(4) When all the partners or their representatives assign their rights in partnership property to one or more third persons who promise to pay the debts and who continue the business of the dissolved partnership;

(5) When any partner wrongfully causes a dissolution and the remaining partners continue the business under the provisions of article 1837, second paragraph, No. 2, either alone or with others, and without liquidation of the partnership affairs;

(6) When a partner is expelled and the remaining partners continue the business either alone or with others without liquidation of the partnership affairs.” [Emphasis supplied.]

Dissolved Partnership is Still Liable to Creditors

The rules of liability under Art. 1840 should be construed in consonance with the doctrine and overarching public consideration of protecting creditors who deal in good faith with the partnership business and who cannot be expected to be aware of the inner workings of the partnership and the intramural dealings of the partners.[15]

Of note is the case of Singson vs. Isabella Sawmill[16], where the Supreme Court held a withdrawing partner liable to a third-party creditor of the old partnership. Interestingly, the withdrawing partner failed to publish her withdrawal from the partnership and agreed to have the remaining partners proceed with running the partnership business instead of insisting on the liquidation of the partnership. The Supreme Court ruled, to wit:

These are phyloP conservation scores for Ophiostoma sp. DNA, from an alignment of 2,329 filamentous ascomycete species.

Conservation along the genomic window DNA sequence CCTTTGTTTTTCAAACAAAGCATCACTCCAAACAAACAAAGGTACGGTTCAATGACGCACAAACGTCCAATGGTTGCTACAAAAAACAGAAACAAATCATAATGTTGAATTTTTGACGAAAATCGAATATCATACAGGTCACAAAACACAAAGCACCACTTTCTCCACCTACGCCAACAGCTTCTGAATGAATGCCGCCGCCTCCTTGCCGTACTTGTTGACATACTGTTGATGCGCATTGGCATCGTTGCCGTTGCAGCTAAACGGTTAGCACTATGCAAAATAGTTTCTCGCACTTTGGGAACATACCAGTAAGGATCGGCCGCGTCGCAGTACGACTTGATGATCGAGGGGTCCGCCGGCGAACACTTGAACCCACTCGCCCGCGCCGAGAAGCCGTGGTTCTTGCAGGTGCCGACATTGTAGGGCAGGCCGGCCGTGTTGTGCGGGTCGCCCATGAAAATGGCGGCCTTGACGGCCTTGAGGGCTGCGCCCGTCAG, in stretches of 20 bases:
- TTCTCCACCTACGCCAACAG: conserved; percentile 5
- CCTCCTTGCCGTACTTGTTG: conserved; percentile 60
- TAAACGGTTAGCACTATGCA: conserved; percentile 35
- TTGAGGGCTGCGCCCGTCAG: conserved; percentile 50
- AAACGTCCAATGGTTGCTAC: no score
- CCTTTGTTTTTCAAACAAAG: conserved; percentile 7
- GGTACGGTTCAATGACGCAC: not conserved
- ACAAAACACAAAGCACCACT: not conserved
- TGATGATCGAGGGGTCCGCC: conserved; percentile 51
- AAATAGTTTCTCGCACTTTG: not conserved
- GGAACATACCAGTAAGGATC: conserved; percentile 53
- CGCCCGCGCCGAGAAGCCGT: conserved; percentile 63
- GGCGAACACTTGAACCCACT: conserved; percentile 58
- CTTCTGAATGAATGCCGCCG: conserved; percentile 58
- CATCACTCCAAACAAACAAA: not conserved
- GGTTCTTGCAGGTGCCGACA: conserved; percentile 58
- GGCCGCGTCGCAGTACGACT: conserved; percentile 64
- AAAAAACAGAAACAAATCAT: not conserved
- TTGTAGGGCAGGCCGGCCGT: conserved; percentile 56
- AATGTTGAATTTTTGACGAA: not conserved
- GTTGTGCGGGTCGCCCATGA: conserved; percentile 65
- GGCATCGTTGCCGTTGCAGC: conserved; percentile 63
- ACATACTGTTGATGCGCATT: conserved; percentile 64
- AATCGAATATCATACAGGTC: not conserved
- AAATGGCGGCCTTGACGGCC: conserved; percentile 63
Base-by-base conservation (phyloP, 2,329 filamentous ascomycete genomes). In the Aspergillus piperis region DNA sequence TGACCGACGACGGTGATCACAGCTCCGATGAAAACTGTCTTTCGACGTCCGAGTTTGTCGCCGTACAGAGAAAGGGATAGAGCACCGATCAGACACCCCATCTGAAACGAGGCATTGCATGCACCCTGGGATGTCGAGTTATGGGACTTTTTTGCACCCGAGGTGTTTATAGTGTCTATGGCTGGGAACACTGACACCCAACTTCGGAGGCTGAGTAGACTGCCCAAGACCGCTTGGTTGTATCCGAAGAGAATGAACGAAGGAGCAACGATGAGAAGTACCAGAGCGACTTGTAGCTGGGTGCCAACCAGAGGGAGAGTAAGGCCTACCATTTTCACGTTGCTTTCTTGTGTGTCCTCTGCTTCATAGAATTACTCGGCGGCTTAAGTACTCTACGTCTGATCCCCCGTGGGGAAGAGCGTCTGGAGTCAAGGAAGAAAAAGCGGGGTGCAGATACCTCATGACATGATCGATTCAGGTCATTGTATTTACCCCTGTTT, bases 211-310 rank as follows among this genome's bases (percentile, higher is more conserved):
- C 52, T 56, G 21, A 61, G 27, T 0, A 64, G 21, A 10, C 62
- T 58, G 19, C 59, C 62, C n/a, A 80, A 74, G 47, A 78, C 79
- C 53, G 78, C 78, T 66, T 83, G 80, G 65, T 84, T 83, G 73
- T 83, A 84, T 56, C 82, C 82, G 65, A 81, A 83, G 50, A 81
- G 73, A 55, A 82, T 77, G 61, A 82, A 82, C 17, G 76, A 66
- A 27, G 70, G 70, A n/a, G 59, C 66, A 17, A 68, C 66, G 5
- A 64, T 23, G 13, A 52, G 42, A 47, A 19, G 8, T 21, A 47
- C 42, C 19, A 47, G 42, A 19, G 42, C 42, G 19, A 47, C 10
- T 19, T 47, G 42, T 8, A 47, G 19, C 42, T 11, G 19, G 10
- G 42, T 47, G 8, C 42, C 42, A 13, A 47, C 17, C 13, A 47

Although it may be presumed that Margarita G. Saldajeno had action in good faith, the appellees also acted in good faith in extending credit to the partnership. Where one of two innocent persons must suffer, that person who gave occasion for the damages to be caused must bear the consequences. Had Margarita G. Saldajeno not entered into the memorandum-agreement allowing Leon Garibay and Timoteo Tubungbanua to continue doing the business of the partnership, the appellees would not have been misled into thinking that they were still dealing with the partnership “Isabela Sawmill”. Under the facts, it is of no moment that technically speaking the partnership “Isabela Sawmill” was dissolved by the withdrawal therefrom of Margarita G. Saldajeno. The partnership was not terminated and it continued doing business through the two remaining partners.” [Emphasis and underscoring supplied.]